Assuming Copeland can come close to duplicating his performance in a surprising rookie season, this is a really good pickup. Copeland provides Indiana's bench with a dimension it lacked last season: perimeter shooting from a frontcourt player. Neither Tyler Hansbrough or Ian Mahinmi struck fear into defenses, forcing David West and Roy Hibbert to play extended minutes in the playoffs. Copeland hit 42 percent from three-point range last season and probably should have played more if Mike Woodson were more willing to trust him.
There's no question that Copeland is limited, but Indiana should be in better position to cover those issues up than the Knicks were. Woodson was often reluctant to play Copeland because of his defense, but the Pacers should be able to pair him in lineups with either Hibbert or Mahinmi protecting the rim. The Knicks, obviously, had significantly worse defensive big men outside of Tyson Chandler. Copeland's poor passing and itchy trigger finger are bigger issues, but he moves well without the ball and should open up space for some of Indiana's other offensive threats.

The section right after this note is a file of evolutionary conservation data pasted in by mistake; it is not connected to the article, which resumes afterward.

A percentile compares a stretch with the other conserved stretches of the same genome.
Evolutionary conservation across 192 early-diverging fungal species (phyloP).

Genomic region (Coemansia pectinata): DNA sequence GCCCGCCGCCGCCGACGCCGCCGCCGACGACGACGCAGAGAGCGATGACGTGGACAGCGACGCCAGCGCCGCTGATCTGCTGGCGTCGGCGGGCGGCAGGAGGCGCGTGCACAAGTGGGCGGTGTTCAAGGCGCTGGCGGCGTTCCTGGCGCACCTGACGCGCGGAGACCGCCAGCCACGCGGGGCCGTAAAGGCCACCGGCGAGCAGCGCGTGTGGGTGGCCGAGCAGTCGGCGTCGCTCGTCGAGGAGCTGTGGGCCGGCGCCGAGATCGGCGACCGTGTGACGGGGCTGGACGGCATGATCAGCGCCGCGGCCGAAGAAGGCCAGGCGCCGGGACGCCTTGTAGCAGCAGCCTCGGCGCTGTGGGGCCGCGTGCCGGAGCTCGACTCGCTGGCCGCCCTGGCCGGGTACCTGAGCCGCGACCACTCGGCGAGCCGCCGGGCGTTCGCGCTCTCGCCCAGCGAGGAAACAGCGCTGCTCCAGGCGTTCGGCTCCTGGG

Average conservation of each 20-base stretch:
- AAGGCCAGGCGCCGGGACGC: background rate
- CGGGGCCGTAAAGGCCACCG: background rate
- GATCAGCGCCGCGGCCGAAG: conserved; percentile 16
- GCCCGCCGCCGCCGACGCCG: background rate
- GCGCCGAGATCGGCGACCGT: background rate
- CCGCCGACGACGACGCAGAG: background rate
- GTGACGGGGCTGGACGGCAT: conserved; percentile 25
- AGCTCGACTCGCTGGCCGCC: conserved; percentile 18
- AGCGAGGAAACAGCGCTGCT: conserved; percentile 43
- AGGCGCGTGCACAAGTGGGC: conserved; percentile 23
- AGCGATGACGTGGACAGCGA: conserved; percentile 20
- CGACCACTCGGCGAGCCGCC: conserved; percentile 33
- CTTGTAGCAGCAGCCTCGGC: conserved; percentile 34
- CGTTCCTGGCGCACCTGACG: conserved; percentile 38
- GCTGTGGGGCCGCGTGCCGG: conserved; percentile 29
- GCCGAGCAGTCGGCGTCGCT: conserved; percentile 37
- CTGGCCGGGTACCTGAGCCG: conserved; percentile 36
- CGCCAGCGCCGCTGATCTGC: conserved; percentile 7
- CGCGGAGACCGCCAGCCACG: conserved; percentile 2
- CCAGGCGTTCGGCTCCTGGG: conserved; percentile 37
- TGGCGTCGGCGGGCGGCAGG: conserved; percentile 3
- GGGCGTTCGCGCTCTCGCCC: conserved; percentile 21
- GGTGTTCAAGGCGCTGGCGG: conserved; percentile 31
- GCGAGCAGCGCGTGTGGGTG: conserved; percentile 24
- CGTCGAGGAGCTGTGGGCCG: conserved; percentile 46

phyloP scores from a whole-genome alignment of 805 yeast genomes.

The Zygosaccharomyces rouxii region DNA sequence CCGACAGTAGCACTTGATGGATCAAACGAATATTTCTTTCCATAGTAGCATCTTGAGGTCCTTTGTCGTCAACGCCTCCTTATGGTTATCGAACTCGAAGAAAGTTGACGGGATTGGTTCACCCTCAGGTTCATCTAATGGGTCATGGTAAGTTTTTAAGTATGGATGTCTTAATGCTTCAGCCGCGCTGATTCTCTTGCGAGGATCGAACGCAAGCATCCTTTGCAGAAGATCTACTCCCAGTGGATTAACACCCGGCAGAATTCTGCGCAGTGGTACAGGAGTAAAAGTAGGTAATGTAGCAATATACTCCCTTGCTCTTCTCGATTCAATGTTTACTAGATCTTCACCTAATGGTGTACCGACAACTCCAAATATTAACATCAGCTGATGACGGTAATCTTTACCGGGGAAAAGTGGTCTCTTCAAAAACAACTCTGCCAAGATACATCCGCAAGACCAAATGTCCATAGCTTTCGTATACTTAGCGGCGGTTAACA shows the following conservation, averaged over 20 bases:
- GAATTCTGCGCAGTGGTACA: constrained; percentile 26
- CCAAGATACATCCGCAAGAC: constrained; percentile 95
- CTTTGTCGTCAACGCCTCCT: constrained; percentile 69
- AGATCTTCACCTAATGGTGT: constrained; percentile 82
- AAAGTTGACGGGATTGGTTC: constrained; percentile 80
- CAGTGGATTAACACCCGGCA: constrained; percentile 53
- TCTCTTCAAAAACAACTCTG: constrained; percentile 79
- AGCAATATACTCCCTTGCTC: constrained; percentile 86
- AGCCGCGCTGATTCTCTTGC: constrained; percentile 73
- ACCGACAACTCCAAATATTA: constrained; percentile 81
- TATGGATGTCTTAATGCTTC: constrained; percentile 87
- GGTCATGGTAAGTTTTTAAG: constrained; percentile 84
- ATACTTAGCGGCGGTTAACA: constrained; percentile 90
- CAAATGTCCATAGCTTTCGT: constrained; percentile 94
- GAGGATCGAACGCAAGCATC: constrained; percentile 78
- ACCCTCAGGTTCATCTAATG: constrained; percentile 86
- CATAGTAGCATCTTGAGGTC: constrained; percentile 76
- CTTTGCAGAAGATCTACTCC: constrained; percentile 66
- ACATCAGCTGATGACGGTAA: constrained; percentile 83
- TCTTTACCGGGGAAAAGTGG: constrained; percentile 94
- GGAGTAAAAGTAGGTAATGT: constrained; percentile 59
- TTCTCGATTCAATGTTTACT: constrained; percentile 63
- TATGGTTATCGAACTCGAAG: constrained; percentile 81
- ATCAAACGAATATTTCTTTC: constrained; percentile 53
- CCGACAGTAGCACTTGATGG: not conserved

The one concern: can Copeland duplicate his performance now that teams actually know who he is? Last summer, the Pacers signed Gerald Green to a three-year deal based off a small sample of good games at the end of the previous season. Green ended up failing to build on that play and now is a mini-albatross at the end of Indiana's bench. Copeland has more going for him than Green, but there's also a chance that the 29-year-old rookie just had a fluke year. If so, the Pacers will regret this signing.
But given the need for Stretch 4 types, I don't expect Copeland to fade away like Green. He's worked too hard to regress now, and now that he is on a team that can cover up his deficiencies, he should show his value as a role player.